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    The Future of Refugee Resettlement

    A staggering number of adults and children around the world have fled their homes due to conflict, persecution, or famine. The most recent figure numbers displaced people at 79.5 million worldwide. The average refugee spends 17 years in a refugee camp before resettlement. For many this means 17 years of living in a tent. Yet the U.S. recently announced that for fiscal year 2021, which started October 1, 2020, the U.S. will welcome a maximum of 15,000 refugees. The Refugee Act of 1980 began the United States’ engagement in offering a new home to refugees. That year the U.S. welcomed well over 200,000 refugees. This year’s cap of 15,000 ensures…

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    Flourishing under Siege

    Psalm 139 intrigues me. We often turn to verses 13-16 to talk about God’s design of the unborn child in the womb. Verse 5, though, has always captured my interest. Both the NIV and NASB contain phrases that we have incorporated into American idioms: “Don’t hem me in.” And, “Don’t lay a hand on me.” Do you use these idioms in your country? In my individualistic American culture, we use these idioms to say to others, “Don’t tell me what I can and can’t do; don’t mess with me; don’t put limits on me.” Yet in Psalm 139:5, God himself hems us in or squeezes us (NET translation) and lays a…

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    Cooling Down Discourse

    Whew–my mouth burns today after a survey of my facebook feed. I need a sip of something cool to drink after some of the heated rhetoric I took in. Social media sizzles with conflict these days. These conflicts overflow into relationships, families and churches. A pandemic, racial unrest, elections in the U.S., disrupted governments in other countries all turn up the heat in conversations. I have witnessed un-civil discourse among families, friends and members of the body of Christ. John 17 records Jesus’s prayer for all believers. In John 17:20-23, the Savior prays for the unity of all believers. Why? Because their unity testifies to the world that the Father…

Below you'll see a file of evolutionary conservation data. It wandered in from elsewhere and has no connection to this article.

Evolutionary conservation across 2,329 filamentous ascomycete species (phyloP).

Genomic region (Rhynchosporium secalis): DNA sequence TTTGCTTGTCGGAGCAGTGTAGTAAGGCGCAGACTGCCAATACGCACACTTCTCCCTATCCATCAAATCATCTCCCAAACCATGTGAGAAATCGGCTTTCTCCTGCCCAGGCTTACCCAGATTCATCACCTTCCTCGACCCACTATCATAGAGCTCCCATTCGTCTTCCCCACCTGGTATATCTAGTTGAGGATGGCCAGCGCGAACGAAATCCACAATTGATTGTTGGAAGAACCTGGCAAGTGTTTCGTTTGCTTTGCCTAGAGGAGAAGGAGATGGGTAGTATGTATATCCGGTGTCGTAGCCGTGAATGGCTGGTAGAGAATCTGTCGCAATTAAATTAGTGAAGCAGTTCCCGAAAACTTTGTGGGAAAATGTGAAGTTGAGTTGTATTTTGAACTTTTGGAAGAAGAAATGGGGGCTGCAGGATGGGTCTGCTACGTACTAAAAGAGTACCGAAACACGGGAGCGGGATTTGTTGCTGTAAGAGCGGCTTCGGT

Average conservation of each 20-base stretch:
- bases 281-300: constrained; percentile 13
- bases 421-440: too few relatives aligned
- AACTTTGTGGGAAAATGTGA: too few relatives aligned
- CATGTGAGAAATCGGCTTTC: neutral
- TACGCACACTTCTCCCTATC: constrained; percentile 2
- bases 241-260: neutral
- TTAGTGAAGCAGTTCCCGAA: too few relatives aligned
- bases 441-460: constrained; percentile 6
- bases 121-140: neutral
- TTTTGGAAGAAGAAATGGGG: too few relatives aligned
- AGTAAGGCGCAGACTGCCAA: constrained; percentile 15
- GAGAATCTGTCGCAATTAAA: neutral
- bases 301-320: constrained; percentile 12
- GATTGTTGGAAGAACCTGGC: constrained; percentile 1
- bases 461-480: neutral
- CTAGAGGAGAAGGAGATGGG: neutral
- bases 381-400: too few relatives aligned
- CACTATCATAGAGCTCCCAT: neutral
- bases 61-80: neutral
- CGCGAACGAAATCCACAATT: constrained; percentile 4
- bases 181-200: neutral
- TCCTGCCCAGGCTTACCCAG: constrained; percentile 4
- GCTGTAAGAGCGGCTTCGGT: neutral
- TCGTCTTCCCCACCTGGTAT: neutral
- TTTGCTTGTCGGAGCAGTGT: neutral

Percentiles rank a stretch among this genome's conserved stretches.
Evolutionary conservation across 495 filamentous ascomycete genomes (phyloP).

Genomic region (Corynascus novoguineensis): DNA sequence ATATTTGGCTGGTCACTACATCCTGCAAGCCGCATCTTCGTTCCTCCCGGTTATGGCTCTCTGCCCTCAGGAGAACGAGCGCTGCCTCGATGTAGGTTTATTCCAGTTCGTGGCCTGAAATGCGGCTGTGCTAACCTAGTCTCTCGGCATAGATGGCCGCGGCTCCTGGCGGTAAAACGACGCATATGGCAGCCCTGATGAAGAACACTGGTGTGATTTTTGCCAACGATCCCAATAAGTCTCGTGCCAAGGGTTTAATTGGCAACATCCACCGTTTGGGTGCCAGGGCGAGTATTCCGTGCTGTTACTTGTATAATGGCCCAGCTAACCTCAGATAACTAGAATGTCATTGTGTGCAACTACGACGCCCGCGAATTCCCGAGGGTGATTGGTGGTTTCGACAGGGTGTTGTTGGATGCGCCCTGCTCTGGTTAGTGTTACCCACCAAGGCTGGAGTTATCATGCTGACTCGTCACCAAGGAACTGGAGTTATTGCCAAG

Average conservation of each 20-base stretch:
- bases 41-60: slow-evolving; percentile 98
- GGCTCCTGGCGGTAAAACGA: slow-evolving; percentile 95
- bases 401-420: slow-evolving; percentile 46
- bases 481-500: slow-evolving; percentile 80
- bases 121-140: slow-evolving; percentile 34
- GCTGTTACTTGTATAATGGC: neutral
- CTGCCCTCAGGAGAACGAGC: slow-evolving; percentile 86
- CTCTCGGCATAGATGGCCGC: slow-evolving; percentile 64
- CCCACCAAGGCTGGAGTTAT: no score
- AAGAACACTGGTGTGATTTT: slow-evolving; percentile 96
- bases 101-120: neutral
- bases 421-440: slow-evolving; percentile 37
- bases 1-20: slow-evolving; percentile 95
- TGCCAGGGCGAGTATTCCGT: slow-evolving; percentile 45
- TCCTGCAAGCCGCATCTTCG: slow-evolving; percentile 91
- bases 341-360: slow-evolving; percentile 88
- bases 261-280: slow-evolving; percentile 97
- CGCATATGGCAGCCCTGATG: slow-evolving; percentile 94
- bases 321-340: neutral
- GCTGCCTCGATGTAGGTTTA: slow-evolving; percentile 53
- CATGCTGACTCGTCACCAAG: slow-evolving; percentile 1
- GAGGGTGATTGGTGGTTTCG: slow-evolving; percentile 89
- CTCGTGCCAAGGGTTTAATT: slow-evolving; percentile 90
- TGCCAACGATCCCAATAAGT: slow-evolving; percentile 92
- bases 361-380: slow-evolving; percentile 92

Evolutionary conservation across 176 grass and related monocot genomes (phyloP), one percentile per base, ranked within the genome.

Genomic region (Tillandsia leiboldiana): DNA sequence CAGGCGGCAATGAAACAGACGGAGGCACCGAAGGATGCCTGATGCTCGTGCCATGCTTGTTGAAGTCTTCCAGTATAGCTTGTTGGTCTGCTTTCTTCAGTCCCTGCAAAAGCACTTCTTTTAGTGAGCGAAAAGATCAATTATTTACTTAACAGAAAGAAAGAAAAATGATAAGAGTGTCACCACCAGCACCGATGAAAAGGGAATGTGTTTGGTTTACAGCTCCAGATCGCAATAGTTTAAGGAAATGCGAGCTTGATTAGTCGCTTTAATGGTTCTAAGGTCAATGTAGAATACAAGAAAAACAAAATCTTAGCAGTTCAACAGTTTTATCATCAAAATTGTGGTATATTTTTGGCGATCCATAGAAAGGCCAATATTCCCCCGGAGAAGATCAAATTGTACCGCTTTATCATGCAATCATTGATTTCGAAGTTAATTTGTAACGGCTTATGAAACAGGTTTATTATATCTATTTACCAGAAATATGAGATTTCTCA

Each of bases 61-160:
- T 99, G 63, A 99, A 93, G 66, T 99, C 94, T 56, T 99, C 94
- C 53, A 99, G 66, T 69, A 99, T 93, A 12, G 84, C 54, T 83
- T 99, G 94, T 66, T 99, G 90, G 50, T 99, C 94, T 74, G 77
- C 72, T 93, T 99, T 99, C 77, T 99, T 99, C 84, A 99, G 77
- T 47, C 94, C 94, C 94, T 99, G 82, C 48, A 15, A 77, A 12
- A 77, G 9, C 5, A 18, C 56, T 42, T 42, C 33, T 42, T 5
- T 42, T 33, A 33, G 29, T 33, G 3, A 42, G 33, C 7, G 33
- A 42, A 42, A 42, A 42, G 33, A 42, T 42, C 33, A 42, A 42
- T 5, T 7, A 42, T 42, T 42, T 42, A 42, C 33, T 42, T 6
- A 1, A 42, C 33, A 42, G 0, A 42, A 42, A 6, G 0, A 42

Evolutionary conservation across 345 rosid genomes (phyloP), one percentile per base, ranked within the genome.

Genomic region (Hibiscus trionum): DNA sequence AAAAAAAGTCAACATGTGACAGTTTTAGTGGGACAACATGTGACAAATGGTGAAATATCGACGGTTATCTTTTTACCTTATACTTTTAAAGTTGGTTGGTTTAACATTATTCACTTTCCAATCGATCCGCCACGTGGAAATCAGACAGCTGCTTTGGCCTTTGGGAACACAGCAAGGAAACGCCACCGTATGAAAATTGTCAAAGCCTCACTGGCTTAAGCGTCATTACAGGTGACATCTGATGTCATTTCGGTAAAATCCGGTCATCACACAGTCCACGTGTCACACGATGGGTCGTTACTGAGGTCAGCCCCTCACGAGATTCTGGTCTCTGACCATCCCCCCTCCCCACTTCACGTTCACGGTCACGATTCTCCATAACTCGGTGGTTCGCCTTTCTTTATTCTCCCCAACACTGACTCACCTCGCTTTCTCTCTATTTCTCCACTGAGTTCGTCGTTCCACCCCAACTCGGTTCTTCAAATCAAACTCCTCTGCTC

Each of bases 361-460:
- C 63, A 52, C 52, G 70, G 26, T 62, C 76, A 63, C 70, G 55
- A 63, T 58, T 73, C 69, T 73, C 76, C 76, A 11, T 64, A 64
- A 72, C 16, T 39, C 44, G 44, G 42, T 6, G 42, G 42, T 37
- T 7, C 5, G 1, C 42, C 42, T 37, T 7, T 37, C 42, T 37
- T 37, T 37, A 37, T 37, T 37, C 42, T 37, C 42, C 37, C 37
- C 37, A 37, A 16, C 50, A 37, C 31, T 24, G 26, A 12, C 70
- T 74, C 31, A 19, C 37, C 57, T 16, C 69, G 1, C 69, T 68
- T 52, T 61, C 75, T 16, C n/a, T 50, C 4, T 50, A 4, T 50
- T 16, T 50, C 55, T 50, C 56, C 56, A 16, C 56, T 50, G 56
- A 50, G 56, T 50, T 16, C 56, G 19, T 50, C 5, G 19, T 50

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    Building Unity in a Broken World

      My guest blogger today is Mary Coleman, a teacher from Plainview, Texas. She serves on teams at church including youth, prayer, and nursery. Wife to Jay and mom to three rambunctious boys, Mary brings a perspective to the challenge of racial reconciliation that is both experiential and biblical.  When my boys, who are five and seven, argue with each other, they wear a “get-along” shirt. The shirt is Daddy’s, so they both fit inside with one arm sticking out and one around each other. The first time I had them do this, I challenged them to move from one side of the room to the other without touching the…

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    Fighting the Empathy Famine: Listening and Learning

    A little honestly here: I’m overdosed on listening to partisan pundits. I try to wrap my head around their perspectives and spot the strengths and flaws of their thinking, but I’ve retreated for a while. Instead, I focus my energy on four things: Listening to and comforting those I know whose spirits are crushed, without minimizing their experiences (Prov. 18:13-14). By listening, I have learned of the constant stress my black friend and co-worker feels as she raises her son and daughters. She shared that in the last two weeks she got lost in an upscale neighborhood in my suburb north of Dallas. Late for an appointment, she asked a…